I would like to express my pleasure and satisfaction that this visit is now taking place. You, Mr President, and your delegation are warmly welcome to Finland. My predecessor President Ahtisaari made an official visit to Turkey in 1999. In summer 2004, I myself had an opportunity to visit Istanbul when I participated in the Euro-Atlantic Partnership Summit.
Bilateral relations between Turkey and Finland are excellent. Mutual interest in each other’s country has long traditions – even our languages are said to be distantly related. This is year marks the 100th anniversary of the birth of Finnish author Mika Waltari. Istanbul was one of Waltari’s favourite cities and he travelled there on a number of occasions. The events of many of his historical novels – such as Mikael Hakim, the Wanderer in English, and Johannes Angelos, the Dark Angel in English – take place on the Bosphorus. These novels have also been translated into Turkish.
Expertise and social responsibility have an important role in Finnish thinking. Strong sense of moral and social responsibility led to the idea of a welfare state and its implementation at the national level here in the North. Finland has no major natural resources, and thus human resources are our most valuable asset. Therefore, we want to invest in education, training and lifelong learning and safeguard social justice in our country. These are key factors in terms of Finland’s international competitiveness, too.
Trade between our two countries has grown strongly in recent years, and in two past years the volume of trade has exceeded one billion euros. An increasing number of Finnish companies are interested in Turkey and some two hundred of them are already represented in your country. There is also a great potential for developing our trade further. This became evident also at the Turkish-Finnish Business Forum which was held today.
During the past few years, there has been a clear increase of interest on investments in Turkey. Between our two countries, negotiations have already begun on renewing the investment protection agreement. I hope, of course, that Turkish companies will be interested in investment opportunities in Finland.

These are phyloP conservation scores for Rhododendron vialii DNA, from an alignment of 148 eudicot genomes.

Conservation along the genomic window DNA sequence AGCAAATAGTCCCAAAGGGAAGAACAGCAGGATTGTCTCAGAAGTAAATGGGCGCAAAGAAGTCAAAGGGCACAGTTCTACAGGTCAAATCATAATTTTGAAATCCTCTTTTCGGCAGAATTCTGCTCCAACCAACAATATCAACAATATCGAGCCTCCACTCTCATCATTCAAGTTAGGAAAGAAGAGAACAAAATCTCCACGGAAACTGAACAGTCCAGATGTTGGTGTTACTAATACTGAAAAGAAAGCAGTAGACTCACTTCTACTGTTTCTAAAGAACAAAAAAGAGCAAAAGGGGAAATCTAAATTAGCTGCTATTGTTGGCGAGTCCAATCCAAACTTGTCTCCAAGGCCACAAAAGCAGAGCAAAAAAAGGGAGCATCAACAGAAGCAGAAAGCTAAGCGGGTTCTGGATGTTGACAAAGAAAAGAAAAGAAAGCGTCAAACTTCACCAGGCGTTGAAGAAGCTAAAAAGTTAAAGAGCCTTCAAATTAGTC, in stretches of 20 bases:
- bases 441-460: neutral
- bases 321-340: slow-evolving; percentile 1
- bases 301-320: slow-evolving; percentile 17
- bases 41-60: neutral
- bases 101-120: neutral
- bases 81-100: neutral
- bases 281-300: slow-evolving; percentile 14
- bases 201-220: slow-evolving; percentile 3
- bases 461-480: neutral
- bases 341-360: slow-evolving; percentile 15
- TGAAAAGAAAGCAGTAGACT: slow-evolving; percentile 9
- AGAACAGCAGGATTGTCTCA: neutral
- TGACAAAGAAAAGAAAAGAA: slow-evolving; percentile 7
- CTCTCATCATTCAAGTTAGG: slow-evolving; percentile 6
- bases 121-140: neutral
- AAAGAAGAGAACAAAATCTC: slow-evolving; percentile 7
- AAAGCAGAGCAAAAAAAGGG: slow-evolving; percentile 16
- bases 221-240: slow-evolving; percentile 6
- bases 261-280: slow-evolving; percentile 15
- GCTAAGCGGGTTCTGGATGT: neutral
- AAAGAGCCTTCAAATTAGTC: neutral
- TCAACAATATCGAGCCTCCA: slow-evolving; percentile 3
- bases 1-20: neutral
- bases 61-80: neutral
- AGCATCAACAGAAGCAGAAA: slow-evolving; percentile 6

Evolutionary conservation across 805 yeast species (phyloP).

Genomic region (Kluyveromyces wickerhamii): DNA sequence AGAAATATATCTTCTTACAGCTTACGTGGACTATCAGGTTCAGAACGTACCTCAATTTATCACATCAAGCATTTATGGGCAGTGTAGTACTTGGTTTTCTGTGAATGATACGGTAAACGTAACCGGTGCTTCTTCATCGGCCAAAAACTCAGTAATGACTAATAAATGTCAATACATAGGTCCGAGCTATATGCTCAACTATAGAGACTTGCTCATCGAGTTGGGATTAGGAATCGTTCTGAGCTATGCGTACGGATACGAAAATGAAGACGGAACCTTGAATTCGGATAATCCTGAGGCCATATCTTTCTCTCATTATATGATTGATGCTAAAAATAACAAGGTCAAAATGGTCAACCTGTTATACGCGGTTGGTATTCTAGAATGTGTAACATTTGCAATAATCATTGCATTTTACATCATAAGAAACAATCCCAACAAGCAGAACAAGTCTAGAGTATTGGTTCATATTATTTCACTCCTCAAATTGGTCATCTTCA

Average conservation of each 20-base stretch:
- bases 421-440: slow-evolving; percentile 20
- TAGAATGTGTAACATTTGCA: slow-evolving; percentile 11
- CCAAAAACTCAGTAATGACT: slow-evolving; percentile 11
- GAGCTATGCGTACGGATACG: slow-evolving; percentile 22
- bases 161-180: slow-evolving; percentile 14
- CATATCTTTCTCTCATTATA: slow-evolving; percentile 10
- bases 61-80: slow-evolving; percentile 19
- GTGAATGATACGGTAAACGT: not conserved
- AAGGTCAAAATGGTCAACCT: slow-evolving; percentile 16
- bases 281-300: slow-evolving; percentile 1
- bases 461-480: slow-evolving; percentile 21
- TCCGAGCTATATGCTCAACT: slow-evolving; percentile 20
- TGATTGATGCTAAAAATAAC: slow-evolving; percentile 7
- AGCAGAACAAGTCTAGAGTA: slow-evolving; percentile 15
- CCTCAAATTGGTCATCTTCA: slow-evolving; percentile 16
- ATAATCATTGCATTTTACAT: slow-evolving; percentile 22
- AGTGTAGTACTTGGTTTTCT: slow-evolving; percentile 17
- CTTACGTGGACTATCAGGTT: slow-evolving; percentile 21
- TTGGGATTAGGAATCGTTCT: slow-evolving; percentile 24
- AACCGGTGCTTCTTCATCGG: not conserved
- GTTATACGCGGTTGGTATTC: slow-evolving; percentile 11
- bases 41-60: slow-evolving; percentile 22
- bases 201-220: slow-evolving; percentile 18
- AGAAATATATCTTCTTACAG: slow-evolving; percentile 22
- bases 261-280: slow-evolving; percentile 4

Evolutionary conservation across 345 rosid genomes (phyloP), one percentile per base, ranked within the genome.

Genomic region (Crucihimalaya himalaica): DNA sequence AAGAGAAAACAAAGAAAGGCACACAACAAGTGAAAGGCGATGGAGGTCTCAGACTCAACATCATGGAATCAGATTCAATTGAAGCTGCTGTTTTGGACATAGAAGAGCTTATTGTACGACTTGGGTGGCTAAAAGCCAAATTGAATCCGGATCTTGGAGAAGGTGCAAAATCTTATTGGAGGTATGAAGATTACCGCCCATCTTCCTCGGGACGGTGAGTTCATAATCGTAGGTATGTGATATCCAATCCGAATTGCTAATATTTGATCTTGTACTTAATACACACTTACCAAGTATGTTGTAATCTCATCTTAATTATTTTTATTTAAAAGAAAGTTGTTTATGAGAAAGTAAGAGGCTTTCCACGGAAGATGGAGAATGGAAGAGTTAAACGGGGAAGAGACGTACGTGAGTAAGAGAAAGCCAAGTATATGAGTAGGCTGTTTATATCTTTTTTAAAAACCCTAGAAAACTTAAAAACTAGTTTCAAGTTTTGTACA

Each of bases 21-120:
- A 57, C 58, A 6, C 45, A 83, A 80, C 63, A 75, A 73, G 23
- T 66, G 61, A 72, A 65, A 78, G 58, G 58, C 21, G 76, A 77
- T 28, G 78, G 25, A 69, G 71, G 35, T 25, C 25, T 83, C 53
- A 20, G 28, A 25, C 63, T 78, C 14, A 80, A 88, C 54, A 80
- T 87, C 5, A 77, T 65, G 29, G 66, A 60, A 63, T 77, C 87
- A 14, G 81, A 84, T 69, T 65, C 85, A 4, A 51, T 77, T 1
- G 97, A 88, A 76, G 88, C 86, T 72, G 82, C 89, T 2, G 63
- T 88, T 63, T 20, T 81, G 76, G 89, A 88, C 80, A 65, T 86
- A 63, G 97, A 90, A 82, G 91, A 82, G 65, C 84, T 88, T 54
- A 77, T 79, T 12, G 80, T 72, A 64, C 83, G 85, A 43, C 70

Today, Turkey is one of the most popular holiday destinations for Finnish people. Almost one hundred thousand Finns spend their vacations in your country each year and numerous Finns have acquired holiday homes in Turkey.
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Turkey was granted the EU candidate country status during Finland’s first EU Presidency in autumn 1999. Our country has clearly supported Turkey’s aspirations to become a full member of the Union. Our policy continues to be the same.
The road to EU membership is long and requires a lot of work. It is a process that extends over electoral terms and in which strengthening of democracy and human rights hold a key position. This is true also for developing the rule of law and good governance. And furthermore, the full membership itself is a constant development process in which new, commonly agreed commitments are implemented.
We hope that you will continue your determined efforts to carry out reforms and amend your legislation to meet EU requirements in order to achieve your goal of a stable and prosperous country. From our own experience, we can say that it is important to keep the citizens of the country informed of the membership process. Finland built a special nationwide EU information network through which citizens could receive answers to their questions.
Turkey is an active and important regional actor. Turkey’s strategic position and role are essential, for example, in the West Balkans, in the Caucasus, in the Middle East peace process, or in the Middle East situation more broadly.
We consider most welcome the initiative that you, President Gül, took together with your Armenian colleague President Sarkissian for developing relations between the two countries. We wish both parties success and patience in this highly sensitive process, and hope that your initiative will also enhance a solution for the conflict in Nagorno Karabakh. As the holder of the OSCE Chairmanship, Finland gives her full support to Armenia and Azerbaidjan in reaching a lasting solution.
As a Black Sea country, you have followed closely the conflict in Georgia. The solution must come from the parties, but the support of the international community is also necessary. Once more, the importance of close cooperation between the European Union, the United Nations, the OSCE and the Council of Europe to guarantee regional stability has to be underlined.
In crisis management, the European Union and NATO should carry out seamless cooperation. Also, the political dialogue between the two organisations must be enhanced.
In the middle of upheavals in everyday world politics, we must carry out long-term work to deepen the dialogue between cultures and religions. Cooperation will help us promote tolerance and mutual understanding. Turkey has a key role in the work of the Alliance of Civilizations. The first meeting of the Alliance was organised in Madrid this January. We Finns do appreciate highly your active role in this work.
I have known you personally for many years. We have both represented our respective countries in the Parliamentary Assembly of the Council of Europe.
Mr President, I would like propose a toast to You and your wife, to the happiness and welfare of the Turkish nation and to friendship and cooperation between our two countries.